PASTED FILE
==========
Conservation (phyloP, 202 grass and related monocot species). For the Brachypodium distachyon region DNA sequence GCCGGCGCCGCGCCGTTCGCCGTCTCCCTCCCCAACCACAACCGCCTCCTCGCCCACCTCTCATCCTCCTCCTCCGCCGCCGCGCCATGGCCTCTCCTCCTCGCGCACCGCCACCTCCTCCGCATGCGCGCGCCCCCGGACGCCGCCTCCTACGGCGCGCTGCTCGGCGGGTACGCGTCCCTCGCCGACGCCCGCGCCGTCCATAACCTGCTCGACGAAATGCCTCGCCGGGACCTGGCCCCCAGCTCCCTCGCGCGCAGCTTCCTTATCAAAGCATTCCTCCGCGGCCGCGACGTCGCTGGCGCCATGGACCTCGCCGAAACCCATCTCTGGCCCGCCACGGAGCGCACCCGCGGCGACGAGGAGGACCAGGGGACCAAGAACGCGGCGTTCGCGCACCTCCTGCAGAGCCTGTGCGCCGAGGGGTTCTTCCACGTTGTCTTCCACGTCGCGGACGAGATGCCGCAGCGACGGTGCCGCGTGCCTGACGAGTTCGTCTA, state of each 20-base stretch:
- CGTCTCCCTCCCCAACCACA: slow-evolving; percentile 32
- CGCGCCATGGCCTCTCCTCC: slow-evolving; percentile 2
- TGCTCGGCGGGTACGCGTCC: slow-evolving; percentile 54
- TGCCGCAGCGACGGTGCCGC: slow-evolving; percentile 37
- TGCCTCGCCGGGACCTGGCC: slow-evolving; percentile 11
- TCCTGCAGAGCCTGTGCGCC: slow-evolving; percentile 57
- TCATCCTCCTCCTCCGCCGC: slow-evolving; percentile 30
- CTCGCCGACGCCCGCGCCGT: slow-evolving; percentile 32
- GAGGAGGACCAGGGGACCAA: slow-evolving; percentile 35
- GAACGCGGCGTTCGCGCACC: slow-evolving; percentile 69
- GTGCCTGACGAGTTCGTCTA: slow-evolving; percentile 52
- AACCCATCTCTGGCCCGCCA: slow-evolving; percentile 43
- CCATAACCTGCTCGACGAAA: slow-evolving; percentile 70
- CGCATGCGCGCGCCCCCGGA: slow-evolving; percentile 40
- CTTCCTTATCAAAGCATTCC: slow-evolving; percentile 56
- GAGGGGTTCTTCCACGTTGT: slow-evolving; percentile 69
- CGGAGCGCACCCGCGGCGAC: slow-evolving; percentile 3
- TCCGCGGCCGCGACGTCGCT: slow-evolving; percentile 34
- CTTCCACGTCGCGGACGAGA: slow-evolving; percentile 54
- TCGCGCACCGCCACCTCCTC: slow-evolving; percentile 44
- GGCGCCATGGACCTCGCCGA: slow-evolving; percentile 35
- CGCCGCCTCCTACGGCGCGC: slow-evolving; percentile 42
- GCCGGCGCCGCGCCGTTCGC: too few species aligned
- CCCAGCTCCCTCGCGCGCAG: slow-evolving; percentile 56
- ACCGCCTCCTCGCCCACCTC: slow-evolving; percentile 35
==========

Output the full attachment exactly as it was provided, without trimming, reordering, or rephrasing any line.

Conservation (phyloP, 202 grass and related monocot species). For the Brachypodium distachyon region DNA sequence GCCGGCGCCGCGCCGTTCGCCGTCTCCCTCCCCAACCACAACCGCCTCCTCGCCCACCTCTCATCCTCCTCCTCCGCCGCCGCGCCATGGCCTCTCCTCCTCGCGCACCGCCACCTCCTCCGCATGCGCGCGCCCCCGGACGCCGCCTCCTACGGCGCGCTGCTCGGCGGGTACGCGTCCCTCGCCGACGCCCGCGCCGTCCATAACCTGCTCGACGAAATGCCTCGCCGGGACCTGGCCCCCAGCTCCCTCGCGCGCAGCTTCCTTATCAAAGCATTCCTCCGCGGCCGCGACGTCGCTGGCGCCATGGACCTCGCCGAAACCCATCTCTGGCCCGCCACGGAGCGCACCCGCGGCGACGAGGAGGACCAGGGGACCAAGAACGCGGCGTTCGCGCACCTCCTGCAGAGCCTGTGCGCCGAGGGGTTCTTCCACGTTGTCTTCCACGTCGCGGACGAGATGCCGCAGCGACGGTGCCGCGTGCCTGACGAGTTCGTCTA, state of each 20-base stretch:
- CGTCTCCCTCCCCAACCACA: slow-evolving; percentile 32
- CGCGCCATGGCCTCTCCTCC: slow-evolving; percentile 2
- TGCTCGGCGGGTACGCGTCC: slow-evolving; percentile 54
- TGCCGCAGCGACGGTGCCGC: slow-evolving; percentile 37
- TGCCTCGCCGGGACCTGGCC: slow-evolving; percentile 11
- TCCTGCAGAGCCTGTGCGCC: slow-evolving; percentile 57
- TCATCCTCCTCCTCCGCCGC: slow-evolving; percentile 30
- CTCGCCGACGCCCGCGCCGT: slow-evolving; percentile 32
- GAGGAGGACCAGGGGACCAA: slow-evolving; percentile 35
- GAACGCGGCGTTCGCGCACC: slow-evolving; percentile 69
- GTGCCTGACGAGTTCGTCTA: slow-evolving; percentile 52
- AACCCATCTCTGGCCCGCCA: slow-evolving; percentile 43
- CCATAACCTGCTCGACGAAA: slow-evolving; percentile 70
- CGCATGCGCGCGCCCCCGGA: slow-evolving; percentile 40
- CTTCCTTATCAAAGCATTCC: slow-evolving; percentile 56
- GAGGGGTTCTTCCACGTTGT: slow-evolving; percentile 69
- CGGAGCGCACCCGCGGCGAC: slow-evolving; percentile 3
- TCCGCGGCCGCGACGTCGCT: slow-evolving; percentile 34
- CTTCCACGTCGCGGACGAGA: slow-evolving; percentile 54
- TCGCGCACCGCCACCTCCTC: slow-evolving; percentile 44
- GGCGCCATGGACCTCGCCGA: slow-evolving; percentile 35
- CGCCGCCTCCTACGGCGCGC: slow-evolving; percentile 42
- GCCGGCGCCGCGCCGTTCGC: too few species aligned
- CCCAGCTCCCTCGCGCGCAG: slow-evolving; percentile 56
- ACCGCCTCCTCGCCCACCTC: slow-evolving; percentile 35